Why a healthy lifestyle is vital | The New Times | Rwanda – The New Times

A healthy lifestyle is defined as a way of living that lowers the risk of being seriously ill or dying early.

 The World Health organization (WHO) defines, “Healthy lifestyle” as the aggregation of decisions by individuals which affect their health and over which they control.

 This means that our decision in regards to modifications is important, and failure to abide by these principles leads to premature death.

Weight balance is among the ways people could achieve healthy living.

In Rwanda, as is the case in most developing countries’ weight management is becoming a serious risk factor for most illnesses, especially Non-communicable diseases (NCDs) like hypertension, diabetes, and others, in taking the lead in reducing the life expectancy of many.

Gerald Luzindana, a Nutrition and Wellness expert says obesity is a condition in which abnormal or excessive fat accumulation in adipose tissue which impairs health.

Why good nutrition matters

According to nutritionist Joseph Uwiragiye from University Teaching Hospital (CHUK), good health begins with a good diet, and sometimes it’s the smallest of changes that are the easiest to implement first.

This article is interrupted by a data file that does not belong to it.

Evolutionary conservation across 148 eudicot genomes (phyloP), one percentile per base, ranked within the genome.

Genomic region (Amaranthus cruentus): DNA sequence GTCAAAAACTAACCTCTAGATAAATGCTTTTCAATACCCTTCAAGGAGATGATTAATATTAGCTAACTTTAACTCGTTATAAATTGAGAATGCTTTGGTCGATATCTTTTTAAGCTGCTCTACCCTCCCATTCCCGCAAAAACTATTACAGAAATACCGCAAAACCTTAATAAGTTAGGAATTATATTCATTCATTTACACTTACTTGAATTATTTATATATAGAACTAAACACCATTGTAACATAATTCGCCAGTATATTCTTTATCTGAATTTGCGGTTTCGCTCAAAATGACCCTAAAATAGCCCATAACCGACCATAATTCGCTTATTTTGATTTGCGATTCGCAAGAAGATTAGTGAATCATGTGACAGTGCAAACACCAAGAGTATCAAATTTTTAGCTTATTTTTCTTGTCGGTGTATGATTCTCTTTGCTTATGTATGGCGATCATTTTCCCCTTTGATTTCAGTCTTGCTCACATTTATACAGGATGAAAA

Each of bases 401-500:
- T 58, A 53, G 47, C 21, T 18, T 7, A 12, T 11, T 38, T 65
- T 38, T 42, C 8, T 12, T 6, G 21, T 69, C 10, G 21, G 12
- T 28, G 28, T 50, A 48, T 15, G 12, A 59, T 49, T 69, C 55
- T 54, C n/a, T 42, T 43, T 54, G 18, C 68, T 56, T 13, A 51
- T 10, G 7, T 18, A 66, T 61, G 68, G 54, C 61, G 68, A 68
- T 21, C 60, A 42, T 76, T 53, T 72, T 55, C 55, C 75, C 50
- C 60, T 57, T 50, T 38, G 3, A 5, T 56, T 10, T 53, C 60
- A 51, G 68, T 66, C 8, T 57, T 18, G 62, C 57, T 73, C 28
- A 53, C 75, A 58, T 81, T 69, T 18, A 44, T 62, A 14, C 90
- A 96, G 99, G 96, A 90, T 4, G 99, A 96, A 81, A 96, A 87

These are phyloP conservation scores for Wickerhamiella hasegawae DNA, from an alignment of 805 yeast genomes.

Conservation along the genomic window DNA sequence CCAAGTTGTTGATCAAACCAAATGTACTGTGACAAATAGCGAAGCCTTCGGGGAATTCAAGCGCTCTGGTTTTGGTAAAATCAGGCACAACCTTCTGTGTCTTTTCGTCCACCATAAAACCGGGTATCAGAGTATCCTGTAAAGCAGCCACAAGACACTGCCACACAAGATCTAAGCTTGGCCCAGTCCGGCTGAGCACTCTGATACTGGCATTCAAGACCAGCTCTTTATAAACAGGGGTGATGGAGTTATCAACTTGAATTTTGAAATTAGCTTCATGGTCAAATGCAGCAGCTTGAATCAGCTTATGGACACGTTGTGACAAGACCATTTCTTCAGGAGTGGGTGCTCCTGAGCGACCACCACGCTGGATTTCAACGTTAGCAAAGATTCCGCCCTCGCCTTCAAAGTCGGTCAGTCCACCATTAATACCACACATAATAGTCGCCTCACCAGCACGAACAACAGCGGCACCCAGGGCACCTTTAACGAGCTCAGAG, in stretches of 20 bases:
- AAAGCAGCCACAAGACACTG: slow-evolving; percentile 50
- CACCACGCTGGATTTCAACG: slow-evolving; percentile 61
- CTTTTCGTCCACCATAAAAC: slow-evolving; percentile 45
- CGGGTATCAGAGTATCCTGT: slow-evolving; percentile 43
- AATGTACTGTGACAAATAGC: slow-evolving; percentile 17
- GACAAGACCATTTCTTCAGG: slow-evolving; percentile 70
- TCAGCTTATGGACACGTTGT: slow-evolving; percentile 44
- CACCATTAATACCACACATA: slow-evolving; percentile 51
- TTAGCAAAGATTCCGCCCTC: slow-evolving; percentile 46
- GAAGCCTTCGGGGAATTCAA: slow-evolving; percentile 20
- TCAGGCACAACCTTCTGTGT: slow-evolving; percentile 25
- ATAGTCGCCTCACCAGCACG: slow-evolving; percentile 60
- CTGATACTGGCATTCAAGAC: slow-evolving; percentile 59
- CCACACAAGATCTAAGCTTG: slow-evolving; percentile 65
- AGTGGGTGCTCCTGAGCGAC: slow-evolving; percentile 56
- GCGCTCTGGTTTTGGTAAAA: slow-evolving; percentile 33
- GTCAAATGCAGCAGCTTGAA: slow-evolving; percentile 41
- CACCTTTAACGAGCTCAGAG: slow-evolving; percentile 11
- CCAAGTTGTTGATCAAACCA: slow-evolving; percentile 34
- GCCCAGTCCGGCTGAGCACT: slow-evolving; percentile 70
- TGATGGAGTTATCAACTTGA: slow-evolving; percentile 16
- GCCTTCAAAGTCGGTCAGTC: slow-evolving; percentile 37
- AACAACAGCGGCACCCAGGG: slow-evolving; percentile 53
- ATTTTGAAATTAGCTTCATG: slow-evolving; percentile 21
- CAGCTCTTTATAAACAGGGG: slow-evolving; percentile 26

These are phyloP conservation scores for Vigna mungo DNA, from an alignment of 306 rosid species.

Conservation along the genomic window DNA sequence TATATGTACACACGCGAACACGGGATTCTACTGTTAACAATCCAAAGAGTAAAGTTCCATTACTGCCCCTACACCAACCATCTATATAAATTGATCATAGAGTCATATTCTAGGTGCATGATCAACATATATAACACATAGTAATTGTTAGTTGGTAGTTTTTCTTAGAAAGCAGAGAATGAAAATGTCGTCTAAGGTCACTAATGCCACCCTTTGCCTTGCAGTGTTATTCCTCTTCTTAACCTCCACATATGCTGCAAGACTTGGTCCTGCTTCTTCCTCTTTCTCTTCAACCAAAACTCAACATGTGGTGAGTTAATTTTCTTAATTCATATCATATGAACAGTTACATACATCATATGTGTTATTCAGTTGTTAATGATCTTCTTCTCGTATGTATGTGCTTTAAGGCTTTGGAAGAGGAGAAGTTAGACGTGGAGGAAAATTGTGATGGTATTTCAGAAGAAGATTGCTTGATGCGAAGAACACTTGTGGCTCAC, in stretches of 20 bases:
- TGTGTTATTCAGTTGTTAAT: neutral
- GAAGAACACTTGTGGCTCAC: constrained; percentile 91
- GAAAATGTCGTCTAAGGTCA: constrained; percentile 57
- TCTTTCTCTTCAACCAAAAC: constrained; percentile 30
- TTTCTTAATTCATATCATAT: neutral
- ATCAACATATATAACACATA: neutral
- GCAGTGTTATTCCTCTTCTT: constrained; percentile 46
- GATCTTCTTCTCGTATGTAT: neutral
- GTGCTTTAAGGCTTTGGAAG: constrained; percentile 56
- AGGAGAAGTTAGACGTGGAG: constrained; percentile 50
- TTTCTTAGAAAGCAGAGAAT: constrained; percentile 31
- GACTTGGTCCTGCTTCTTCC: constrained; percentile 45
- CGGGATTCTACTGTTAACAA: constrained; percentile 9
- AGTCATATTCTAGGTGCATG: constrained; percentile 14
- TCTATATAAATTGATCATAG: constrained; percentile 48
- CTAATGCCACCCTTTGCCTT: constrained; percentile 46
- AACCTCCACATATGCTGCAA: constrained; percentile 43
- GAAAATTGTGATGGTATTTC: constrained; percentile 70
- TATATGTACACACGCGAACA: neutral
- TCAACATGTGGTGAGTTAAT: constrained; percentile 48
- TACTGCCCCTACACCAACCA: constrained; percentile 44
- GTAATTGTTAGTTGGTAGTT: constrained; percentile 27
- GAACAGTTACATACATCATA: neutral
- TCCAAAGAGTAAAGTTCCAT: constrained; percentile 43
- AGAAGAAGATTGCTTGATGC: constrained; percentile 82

A proper nutrition and lifestyle modification is the only path to achieving health goals.

 Luzindana says here it means a combination of more physical activity and a suitable nutrient-rich but energy-controlled diet is recommended for overweight/obese adults who wish to lose weight.

 In the same capacity, he notes that consuming the right portions at the right time is paramount for the desired weight to have equilibrium between gaining access weight and being underweight.

 “Owing to the increasing levels of obesity seen in both adults and children world-wide, strong strategies are needed to increase physical activity levels to match energy expenditure.”

 “Part of the needs for a healthy lifestyle, he says nutrition plays a significant role, today, people need different nutrient to maintain health and reduce the risk of diet-related disorder,” he says.  

According to Luzindana, it’s these nutrients that are called nutrition requirements and they vary between individuals and life stages.

For instance, young adults below 25 years require more energy the adults above 50 years and women lose more minerals than men more so in childbearing years which means that even replacing or intentionally eating food-rich minerals is recommended.

Meanwhile, he says a lot still needs to be done in making people aware of the dangers of inadequate nutrient intake as the world is battling lifestyle-related diseases and unprecedented infectious diseases like Covid-19.

“The need for proper nutrition is eminent, with emphasis on dietary recommendation throughout the human life cycle, its only knowledge that we need to stay positive about new ways of living,” he urges.

 Besides, health experts note that seeking professional nutrition consultation from accredited institutions for guidance and assessment is something that needs to be given priority.

 This is so because it has been proven that its food makes us who we are and due to evidence of diseases linked to poor diet, this would serve to explain why.